Fast & Furious 6 (2013)
Directed by Justin Lin
Suspension of disbelief is essential for the enjoyment of “Fast and Furious 6.” This franchise thrives on the extreme, and its sixth installment may be the most unbelievable yet. Even so, money does buy happiness…especially when it’s to the tune of $160 million and it’s used to buy tanks and destroy half of London.
Criminal mastermind Owen Shaw (Luke Evans) has his hands on a small computer chip with destructive capabilities, and he threatens to sell it to the highest bidder if he can get out of London. But his elite team is impossible to take down, so Hobbs (Dwayne Johnson) and his new partner Riley (Gina Carano) call in Dom (Vin Diesel) and the crew (Paul Walker, Ludacris, Tyrese Gibson, Gal Gadot, and Sung Kang) to help them out. But when Letty (Michelle Rodriguez) returns to the picture, obviously changed years after her presumed death, the job becomes more difficult than ever. In every franchise, we eventually fear for the well-being of our protagonists. “Fast and Furious 6” is that movie.
The cast of this franchise is like none other. After serving together off and on for twelve years and four movies up to that point, this ensemble had an unmatched comradery. Their chemistry is undeniable. Even working with a cookie-cutter action movie script, this team takes the franchise to new heights. It’s one of the reasons people love “Fast and Furious.” Newcomers Luke Evans and Gina Carano are wonderful additions. Carano is a lousy actor, but when she puts fist to face she’s a pro. And Evans is the franchise’s first archetypal villain. He pulls it off. The rest continue to progress, as each successive movie allows them to grow into their character and bond with their costars.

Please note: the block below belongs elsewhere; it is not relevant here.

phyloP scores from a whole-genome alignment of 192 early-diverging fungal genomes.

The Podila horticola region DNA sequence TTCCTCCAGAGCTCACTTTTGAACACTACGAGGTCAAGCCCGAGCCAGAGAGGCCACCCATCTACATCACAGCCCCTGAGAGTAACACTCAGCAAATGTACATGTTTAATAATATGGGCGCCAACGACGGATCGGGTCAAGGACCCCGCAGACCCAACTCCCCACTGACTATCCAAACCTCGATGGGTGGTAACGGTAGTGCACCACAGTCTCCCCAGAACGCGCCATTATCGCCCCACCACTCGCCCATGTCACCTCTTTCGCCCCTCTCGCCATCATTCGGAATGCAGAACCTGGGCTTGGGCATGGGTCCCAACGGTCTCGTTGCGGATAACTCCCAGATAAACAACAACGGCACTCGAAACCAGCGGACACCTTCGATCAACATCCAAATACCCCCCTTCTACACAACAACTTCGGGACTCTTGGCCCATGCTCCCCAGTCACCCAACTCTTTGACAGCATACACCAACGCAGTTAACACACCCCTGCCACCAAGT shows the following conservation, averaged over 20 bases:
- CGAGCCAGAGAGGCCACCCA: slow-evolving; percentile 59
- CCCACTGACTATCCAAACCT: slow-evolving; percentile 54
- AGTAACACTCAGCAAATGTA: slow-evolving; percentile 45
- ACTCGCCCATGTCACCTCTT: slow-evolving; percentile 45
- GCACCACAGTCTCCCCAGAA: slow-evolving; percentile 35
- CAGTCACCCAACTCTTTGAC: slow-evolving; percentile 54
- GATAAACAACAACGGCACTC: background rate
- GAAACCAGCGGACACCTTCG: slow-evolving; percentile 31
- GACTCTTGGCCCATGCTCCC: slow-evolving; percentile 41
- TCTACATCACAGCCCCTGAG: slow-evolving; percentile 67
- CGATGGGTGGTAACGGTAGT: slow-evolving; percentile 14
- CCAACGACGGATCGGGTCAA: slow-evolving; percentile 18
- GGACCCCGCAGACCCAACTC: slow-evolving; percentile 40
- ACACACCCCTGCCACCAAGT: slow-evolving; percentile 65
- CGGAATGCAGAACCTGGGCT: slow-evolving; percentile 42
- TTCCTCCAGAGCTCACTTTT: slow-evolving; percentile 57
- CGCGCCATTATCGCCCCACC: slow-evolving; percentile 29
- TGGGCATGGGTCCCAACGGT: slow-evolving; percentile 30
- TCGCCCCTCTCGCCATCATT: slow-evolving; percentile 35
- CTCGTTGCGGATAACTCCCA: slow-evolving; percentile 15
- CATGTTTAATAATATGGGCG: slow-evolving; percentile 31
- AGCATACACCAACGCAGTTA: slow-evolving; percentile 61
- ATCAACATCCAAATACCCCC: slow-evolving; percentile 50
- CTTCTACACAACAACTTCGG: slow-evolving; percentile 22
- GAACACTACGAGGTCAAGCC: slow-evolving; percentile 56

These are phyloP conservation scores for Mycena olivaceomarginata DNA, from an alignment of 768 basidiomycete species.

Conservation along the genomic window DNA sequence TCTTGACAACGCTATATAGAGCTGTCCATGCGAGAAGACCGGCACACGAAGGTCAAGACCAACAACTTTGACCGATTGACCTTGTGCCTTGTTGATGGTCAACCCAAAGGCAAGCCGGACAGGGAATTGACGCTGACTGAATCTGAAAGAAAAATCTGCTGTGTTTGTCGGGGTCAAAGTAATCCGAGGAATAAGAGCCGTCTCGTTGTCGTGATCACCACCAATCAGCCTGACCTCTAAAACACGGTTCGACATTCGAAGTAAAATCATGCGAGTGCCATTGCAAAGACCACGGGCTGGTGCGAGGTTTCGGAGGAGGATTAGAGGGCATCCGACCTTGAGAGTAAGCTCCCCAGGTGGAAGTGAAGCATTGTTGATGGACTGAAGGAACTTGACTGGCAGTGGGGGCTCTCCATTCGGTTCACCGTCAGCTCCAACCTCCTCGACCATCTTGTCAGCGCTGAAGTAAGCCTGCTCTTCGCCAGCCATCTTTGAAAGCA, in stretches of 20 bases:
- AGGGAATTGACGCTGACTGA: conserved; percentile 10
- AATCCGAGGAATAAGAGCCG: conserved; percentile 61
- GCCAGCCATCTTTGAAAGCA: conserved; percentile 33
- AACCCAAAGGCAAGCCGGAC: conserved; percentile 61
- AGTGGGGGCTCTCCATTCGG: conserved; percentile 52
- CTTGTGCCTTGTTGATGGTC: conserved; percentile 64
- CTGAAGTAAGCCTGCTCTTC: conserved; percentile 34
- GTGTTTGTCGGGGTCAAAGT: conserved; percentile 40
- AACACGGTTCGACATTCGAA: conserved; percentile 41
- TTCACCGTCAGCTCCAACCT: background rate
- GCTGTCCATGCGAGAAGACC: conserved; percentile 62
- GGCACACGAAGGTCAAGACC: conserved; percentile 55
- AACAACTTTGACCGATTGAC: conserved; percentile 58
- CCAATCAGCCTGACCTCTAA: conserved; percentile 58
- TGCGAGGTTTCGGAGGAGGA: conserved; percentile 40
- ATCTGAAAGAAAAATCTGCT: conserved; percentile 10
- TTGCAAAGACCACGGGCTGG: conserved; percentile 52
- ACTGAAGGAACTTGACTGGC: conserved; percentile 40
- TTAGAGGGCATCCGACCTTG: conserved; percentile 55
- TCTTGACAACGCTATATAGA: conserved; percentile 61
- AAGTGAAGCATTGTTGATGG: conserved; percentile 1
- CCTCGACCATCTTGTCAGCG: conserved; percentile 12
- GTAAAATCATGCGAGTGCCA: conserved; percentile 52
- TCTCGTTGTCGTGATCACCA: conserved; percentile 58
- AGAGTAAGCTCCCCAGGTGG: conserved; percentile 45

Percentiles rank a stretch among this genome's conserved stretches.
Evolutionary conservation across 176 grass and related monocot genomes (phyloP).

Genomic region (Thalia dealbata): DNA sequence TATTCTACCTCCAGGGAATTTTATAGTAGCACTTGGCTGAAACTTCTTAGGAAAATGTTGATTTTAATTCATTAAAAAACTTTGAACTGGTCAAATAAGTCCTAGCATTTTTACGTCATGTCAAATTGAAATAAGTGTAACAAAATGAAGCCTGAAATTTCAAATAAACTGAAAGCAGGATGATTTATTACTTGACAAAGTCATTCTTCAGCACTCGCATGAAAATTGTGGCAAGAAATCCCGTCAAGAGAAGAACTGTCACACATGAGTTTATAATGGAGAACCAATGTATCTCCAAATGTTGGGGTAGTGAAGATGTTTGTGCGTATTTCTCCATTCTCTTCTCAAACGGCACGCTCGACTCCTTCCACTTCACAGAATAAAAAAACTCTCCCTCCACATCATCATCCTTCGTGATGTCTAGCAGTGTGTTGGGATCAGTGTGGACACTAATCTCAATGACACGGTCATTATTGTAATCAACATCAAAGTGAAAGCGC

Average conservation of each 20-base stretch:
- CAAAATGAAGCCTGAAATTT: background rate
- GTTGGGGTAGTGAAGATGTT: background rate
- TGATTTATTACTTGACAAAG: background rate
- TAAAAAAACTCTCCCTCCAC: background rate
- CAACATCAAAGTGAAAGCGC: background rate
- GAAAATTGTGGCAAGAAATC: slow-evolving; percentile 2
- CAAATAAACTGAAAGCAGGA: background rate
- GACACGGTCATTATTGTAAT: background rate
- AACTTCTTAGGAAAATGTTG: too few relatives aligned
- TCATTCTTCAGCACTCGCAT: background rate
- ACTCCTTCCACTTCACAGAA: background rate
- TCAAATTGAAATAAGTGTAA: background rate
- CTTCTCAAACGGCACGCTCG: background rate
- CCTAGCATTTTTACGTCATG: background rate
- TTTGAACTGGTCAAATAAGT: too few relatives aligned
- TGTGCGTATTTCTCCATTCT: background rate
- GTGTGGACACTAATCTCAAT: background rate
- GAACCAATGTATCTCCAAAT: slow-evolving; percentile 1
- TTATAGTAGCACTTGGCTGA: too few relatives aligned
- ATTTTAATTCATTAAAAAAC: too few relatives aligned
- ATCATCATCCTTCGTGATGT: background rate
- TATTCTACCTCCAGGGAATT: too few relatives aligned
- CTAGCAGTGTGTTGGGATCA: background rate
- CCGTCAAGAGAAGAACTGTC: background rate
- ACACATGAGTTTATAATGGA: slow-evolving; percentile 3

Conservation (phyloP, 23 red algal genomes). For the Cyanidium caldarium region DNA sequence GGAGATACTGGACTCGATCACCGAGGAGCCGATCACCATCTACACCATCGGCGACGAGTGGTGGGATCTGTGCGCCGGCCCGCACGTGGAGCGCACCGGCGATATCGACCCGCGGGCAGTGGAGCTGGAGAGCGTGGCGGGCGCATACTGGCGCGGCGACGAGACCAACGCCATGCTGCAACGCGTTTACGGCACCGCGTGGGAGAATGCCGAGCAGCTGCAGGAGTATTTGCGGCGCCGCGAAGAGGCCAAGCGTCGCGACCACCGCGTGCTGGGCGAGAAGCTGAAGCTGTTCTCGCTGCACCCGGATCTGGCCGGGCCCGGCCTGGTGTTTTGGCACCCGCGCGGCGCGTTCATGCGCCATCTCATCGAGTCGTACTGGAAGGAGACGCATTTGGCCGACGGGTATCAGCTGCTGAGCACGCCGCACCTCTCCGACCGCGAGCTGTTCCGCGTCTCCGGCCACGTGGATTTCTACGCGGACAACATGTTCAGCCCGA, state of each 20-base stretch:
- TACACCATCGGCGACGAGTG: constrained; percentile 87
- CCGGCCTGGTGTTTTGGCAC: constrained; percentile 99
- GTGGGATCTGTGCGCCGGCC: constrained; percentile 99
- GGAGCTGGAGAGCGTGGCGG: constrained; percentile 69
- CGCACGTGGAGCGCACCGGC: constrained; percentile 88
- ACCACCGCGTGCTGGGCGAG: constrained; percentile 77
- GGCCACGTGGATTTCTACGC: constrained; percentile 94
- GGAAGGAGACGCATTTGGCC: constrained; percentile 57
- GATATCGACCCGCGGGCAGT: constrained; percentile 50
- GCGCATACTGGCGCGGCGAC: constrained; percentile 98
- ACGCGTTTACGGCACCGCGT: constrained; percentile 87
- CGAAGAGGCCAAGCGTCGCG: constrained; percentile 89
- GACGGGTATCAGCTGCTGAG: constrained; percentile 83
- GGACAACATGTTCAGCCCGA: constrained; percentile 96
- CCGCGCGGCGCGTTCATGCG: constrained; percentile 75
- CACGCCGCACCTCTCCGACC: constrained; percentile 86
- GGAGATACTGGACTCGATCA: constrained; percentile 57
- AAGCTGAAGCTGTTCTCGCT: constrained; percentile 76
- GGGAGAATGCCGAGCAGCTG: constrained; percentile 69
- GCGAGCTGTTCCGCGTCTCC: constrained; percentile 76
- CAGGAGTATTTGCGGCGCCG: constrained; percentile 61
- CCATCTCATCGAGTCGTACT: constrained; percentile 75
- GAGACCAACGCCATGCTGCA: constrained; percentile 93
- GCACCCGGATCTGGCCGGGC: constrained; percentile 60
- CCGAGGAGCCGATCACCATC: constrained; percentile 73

Most would say that “Fast Five” was the franchise’s peak. I disagree. I think “Fast and Furious 6” edges past it. The cars, the guns, and the babes make this a meathead fantasy. The cast is having fun, and it’s contagious. Ignore the illogicality of the stunts and enjoy it for what it is.